by CAYLEE COURTRIGHT
With the release of the new edition to Marvel’s repertoire, Eternals, comes the highly mixed reviews of its overall performance. Back in May, Marvel had released a teaser trailer of all of their upcoming projects, and fans along with myself were very excited to see the unveiling of a new superhero group. Fans have been nervous with the next phase of the MCU, and what characters Marvel are going to explore, along with introduce to the MCU. With the death of half of the original six Avengers, the MCU is beginning to take a tumultuous turn into the future with Eternals..
When creating a new superhero group like the Eternals, the right actors need to be chosen.
Just like with the original 6 avengers, the casting needs to be so good that the audience can’t imagine anyone else playing the characters. In the comics, the characters were originally portrayed as white with very little diversity about their overall appearance and characteristics. However, casting director Sarah Finn, decided to create, “…A big dysfunctional family,” as Gemma Chan said in an interview with the Hollywood Reporter. She also says when meeting her cast mates on set, she knew that she not only was cast to create diversity, but pieces of the actor were becoming apart of the character. Not only has Marvel been becoming more racially diverse, they’ve been very mindful of the disabled and LGBTQ+ community. Lauren Ridloff, a black actress, makes her entrance into the MCU as Marvel’s first deaf superhero. Among the diversity pool, Brian Tyree Henry also makes his entrance into the MCU playing the first LGBTQ+ character. However, this has been becoming an “issue” among the reviews. Some believe that the diversity aspect makes the movie too political, but personally, as a woman of an indigenous background with LGBTQ+ parents, it’s important to see this kind of diversity and inclusivity actors previously didn’t have. Others are complaining about comic accuracy, but Marvel has never fully made movies that are exactly the same as what the comics have portrayed, which is why they use the quote “Based on Marvel Comics.” Makkari, Laruen Ridoff’s character, is originally white and can hear, but the powers of the character are still the same, and she’s an eternal. What more could the audience want?
Eternals is the second movie since the start of the Covid-19 Pandemic to be released strictly in theatres, and I was excited to head back to Lynbrook to see what Marvel had in store for me. With full honesty, I was nervous as to what to expect, as the reviews were coming in like tidal waves, and the opinions were extremely mixed. After a couple of technical difficulties on my part, my friend and I entered the theatres within the 30 seconds of the movie. Maybe it was the 30 seconds we had missed with the written introduction of the Eternals, but something about the movie felt awfully confusing. Throughout the course of the movie, the scenes continued to hop back and forth in time, and I felt as if I was constantly playing catch up trying to figure out what was going on. There were multiple moments where my friend and I looked at each other with extreme confusion, struggling to pick the pieces back up and explain to each other what we had missed. Since the characters had split up at the beginning of the movie, they were trying to find each other for the first 45 minutes to and hour of the movie. Just when we thought all of the members of the Eternals were back together, we realized another person was missing. It felt like taking role call.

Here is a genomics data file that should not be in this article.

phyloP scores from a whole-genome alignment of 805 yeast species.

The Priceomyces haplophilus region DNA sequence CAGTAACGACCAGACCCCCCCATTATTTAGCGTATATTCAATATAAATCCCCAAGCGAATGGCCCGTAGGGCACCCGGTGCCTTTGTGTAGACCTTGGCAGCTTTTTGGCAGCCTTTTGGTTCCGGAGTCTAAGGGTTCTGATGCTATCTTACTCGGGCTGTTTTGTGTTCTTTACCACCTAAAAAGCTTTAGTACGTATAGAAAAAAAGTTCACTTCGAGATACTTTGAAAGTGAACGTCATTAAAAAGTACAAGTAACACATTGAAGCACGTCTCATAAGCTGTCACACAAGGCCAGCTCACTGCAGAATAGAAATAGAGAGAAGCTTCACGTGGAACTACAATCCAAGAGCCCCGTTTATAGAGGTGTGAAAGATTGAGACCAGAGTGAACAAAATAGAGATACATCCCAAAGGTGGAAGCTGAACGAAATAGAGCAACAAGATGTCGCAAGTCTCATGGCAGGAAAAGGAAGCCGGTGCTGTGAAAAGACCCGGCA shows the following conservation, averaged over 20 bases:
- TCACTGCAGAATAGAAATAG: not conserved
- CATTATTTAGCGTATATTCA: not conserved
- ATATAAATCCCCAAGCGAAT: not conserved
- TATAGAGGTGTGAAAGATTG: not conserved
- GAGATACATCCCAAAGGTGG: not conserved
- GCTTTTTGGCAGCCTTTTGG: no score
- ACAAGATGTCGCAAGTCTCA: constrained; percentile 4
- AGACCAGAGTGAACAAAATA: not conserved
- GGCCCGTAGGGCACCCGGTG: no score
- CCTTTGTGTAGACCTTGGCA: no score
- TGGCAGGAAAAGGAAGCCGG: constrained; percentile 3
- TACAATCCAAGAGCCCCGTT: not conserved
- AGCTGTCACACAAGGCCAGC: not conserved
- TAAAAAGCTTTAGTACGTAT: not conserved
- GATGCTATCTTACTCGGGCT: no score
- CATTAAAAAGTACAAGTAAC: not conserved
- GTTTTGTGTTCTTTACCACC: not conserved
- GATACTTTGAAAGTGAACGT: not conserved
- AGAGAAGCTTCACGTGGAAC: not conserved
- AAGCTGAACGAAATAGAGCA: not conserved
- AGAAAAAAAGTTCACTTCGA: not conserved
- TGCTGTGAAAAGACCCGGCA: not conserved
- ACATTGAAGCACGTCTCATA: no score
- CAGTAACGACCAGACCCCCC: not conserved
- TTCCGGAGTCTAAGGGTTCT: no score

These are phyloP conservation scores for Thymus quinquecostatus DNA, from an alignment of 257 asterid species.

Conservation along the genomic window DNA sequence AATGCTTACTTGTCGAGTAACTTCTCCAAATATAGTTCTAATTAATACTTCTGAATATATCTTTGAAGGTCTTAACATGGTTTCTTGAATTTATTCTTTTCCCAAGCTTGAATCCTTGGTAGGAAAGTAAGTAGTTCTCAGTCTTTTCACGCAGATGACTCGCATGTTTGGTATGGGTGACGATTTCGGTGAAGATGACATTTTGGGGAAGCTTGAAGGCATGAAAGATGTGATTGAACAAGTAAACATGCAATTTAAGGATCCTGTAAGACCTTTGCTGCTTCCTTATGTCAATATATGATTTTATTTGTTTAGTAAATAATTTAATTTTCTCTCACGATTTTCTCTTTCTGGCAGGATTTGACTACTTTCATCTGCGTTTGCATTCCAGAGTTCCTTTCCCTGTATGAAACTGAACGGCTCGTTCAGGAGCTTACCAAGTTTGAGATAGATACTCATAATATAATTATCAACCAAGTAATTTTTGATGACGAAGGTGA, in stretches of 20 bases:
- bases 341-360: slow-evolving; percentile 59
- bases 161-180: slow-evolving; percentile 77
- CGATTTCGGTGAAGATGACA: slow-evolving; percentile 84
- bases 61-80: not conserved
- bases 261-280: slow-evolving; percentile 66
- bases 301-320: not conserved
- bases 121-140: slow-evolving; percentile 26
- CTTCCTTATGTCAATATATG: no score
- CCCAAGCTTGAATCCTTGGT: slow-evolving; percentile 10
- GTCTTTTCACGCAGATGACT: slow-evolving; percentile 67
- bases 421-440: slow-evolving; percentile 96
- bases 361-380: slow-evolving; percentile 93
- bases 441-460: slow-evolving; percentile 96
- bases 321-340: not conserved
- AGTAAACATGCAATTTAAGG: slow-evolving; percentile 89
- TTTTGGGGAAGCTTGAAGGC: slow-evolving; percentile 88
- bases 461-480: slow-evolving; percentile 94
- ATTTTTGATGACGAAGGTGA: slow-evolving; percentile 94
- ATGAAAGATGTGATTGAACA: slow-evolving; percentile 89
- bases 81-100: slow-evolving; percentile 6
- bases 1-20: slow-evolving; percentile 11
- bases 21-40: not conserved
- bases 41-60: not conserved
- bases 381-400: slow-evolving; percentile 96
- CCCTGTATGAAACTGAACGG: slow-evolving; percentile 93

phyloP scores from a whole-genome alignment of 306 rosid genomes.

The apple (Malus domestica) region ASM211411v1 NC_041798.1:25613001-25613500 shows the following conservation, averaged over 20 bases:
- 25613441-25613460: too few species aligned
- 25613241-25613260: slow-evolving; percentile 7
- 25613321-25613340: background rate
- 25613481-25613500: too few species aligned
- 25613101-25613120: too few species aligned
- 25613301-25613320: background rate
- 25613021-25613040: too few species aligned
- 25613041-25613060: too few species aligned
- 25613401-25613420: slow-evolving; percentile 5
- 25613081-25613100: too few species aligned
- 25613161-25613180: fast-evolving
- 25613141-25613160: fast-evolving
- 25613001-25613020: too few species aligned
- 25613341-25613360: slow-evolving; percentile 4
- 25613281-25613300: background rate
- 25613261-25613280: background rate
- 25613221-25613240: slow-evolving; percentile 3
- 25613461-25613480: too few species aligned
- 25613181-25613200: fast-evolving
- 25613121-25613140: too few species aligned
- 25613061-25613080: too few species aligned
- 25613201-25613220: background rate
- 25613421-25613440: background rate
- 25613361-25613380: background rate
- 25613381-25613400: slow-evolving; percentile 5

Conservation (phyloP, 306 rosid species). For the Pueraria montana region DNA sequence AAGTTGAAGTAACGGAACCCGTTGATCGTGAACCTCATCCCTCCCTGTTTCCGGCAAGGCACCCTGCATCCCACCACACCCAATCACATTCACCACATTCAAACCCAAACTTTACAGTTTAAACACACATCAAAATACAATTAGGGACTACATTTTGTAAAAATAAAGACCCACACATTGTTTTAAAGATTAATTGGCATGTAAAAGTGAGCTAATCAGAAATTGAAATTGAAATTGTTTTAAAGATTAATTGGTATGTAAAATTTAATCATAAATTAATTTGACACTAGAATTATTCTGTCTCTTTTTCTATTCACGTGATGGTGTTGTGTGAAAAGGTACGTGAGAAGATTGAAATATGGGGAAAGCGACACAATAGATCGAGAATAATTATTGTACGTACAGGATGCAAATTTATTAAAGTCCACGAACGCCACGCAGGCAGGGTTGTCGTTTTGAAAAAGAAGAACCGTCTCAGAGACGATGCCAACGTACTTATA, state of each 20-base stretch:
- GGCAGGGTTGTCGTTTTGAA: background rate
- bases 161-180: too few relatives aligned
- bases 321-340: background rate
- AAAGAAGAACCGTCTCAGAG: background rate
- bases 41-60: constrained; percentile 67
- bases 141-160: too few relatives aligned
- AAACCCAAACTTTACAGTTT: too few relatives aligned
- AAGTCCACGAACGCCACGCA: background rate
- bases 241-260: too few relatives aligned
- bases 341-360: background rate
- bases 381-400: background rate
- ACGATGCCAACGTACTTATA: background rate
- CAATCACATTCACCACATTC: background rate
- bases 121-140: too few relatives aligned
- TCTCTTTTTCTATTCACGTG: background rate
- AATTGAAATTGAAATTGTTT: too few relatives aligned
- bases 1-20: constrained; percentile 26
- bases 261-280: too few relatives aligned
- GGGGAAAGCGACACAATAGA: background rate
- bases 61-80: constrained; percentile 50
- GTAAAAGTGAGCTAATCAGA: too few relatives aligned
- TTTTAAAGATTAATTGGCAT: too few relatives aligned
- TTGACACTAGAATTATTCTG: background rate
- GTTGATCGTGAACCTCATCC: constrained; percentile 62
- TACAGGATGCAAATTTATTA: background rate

Once the characters were finally reunited (what was left of them anyway), the action sequence was on the build up, and the movie was finally starting to feel like it was moving. I kept thinking to myself, “We’re getting into the final groove of things, maybe the movie will pick up a little,” oh, how wrong was I. The action sequences were extremely slow, and there were multiple betrayals, obstacles, power faltering, and misplaced loyalty, where it almost seemed unclear where the characters stood with each other. I will admit however, once the final major action sequence finally rolled around, it was worth the wait. The leader and strongest Eternal had finally explored her power, and gotten to the root of how to save the world. That very short, 30 second bit, was worth the wait. But that’s just it, it was 30 seconds. We didn’t get inside the head of the character who was mainly responsible for saving the world from peril, and there’s so much we as an audience we weren’t aware of. Whether or not this was intentional or not, it didn’t feel like there was more to explore, despite the fact that there was so much confusion. The ending of the movie left more confusion, and not in a positive way. Even with that, this movie felt like it left too much mystery and plot holes for the next movie to cover in a way that is understandable to the audience.